Margaret Kaufman Newman
Margaret Kaufman Newman recalls her journey to and arrival in Auschwitz.
Source: Montreal Holocaust Museum, 1998
Margaret Kaufman Newman was born in 1923 in Satu-Mare, a small town in Northern Transylvania (Romania). She was the eldest of five boys and two girls. Her grandparents had a fruit and vegetable boutique, where she helped out. After finishing six years of elementary school, Margaret learned the tailor trade from her father. She could then assist him. In September 1940, Northern Transylvania was re-annexed to Hungary and the Hungarian authorities introduced anti-Jewish legislation.
The German troops occupied Hungary in March 1944 and restrictions against Jews increased. The authorities took away the family’s fruit and vegetable store while Margaret’s father could no longer work for non-Jewish clients.
A ghetto was established in May and all Jews of Satu-Mare were forced to relocate there. Margaret’s family moved into a house that they had to share with three other families. On June 1st, they were deported on the last transport from the ghetto to Auschwitz (occupied Poland). In October 1944, Margaret was transferred to Waldenburg, a subcamp of the Gross-Rosen concentration camp complex (occupied Poland). She worked as a slave labourer manufacturing bolts for aeroplanes in a Krupp ammunition factory.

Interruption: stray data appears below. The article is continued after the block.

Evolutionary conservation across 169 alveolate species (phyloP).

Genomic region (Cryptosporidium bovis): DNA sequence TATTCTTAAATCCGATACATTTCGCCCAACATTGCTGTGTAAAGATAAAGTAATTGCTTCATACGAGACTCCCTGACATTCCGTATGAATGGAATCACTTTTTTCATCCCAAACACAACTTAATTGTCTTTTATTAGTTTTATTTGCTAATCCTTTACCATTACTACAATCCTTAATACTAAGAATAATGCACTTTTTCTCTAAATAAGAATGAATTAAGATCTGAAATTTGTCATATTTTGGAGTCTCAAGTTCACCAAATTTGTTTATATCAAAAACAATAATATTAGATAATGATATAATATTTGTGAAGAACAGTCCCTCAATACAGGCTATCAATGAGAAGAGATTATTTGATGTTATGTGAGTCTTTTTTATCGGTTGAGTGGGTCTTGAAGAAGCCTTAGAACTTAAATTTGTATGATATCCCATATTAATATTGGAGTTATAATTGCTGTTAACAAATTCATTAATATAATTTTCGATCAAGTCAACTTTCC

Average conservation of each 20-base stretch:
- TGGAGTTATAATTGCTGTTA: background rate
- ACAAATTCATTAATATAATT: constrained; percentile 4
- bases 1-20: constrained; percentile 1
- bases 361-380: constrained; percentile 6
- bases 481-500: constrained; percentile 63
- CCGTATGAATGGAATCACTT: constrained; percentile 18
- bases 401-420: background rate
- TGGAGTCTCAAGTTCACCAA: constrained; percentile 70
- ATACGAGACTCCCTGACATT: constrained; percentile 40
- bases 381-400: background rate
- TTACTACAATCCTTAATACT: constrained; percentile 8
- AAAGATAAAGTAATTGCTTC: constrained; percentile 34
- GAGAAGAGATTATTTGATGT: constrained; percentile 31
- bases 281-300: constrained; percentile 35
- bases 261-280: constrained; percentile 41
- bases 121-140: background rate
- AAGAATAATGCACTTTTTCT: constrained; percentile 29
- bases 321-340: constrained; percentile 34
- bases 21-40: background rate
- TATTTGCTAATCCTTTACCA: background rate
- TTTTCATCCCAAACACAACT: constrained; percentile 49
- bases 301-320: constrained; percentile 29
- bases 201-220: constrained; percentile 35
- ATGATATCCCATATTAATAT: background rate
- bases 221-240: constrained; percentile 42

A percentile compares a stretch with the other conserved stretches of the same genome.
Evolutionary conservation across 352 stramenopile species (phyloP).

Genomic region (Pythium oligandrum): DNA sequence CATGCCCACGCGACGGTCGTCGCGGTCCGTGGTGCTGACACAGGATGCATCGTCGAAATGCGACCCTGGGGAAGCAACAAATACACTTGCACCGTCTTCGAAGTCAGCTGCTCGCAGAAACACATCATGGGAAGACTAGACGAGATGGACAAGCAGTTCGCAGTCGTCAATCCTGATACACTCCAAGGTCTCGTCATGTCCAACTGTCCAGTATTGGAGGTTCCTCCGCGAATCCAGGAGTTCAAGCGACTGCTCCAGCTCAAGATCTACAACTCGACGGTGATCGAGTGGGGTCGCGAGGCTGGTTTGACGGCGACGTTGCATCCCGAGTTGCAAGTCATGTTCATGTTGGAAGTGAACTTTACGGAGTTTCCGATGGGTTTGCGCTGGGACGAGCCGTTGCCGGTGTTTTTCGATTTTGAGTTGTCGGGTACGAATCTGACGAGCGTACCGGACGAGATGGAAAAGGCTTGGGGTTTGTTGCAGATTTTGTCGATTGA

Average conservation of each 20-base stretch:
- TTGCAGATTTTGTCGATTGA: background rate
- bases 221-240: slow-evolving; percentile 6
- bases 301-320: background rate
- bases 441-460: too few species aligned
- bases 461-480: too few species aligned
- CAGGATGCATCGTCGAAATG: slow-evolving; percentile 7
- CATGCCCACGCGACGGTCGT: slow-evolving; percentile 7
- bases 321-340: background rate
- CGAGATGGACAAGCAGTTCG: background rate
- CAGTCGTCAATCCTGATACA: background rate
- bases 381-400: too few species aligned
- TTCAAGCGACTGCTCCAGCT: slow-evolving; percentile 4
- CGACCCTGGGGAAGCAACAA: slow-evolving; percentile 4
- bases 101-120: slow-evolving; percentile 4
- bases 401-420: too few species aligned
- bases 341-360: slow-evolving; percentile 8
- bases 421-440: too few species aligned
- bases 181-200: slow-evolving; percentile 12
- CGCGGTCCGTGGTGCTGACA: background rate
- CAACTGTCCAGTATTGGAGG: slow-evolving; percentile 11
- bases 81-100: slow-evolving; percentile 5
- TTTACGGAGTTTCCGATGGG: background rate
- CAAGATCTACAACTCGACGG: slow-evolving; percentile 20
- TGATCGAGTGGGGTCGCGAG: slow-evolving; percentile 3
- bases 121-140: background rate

As the Allies were closing in, the prisoners were forced on a death march to Altenburg (Germany), where several subcamps of the Buchenwald concentration camp were located. They were liberated by the Americans in the hills around the city.
We walked and we walked and then we came in front of Mengele.
After Liberation Margaret returned home and discovered that only one brother out of her entire family had survived. During the war, he had been in a forced labour battalion. Her fiancé, Samuel, also returned and they were married in November 1945.
They left Satu-Mare soon after and eventually settled in Belgium for two years. Margaret worked as a tailor. They later moved to Israel but could not find work and decided to return to Belgium. They immigrated to Montreal in 1951. Margaret and Samuel set up their own business in which they worked together. They have four children and many 11 grandchildren and 9 great-grandchildren.
Margaret and Samuel were volunteer speakers at the Montreal Holocaust Museum for many years.
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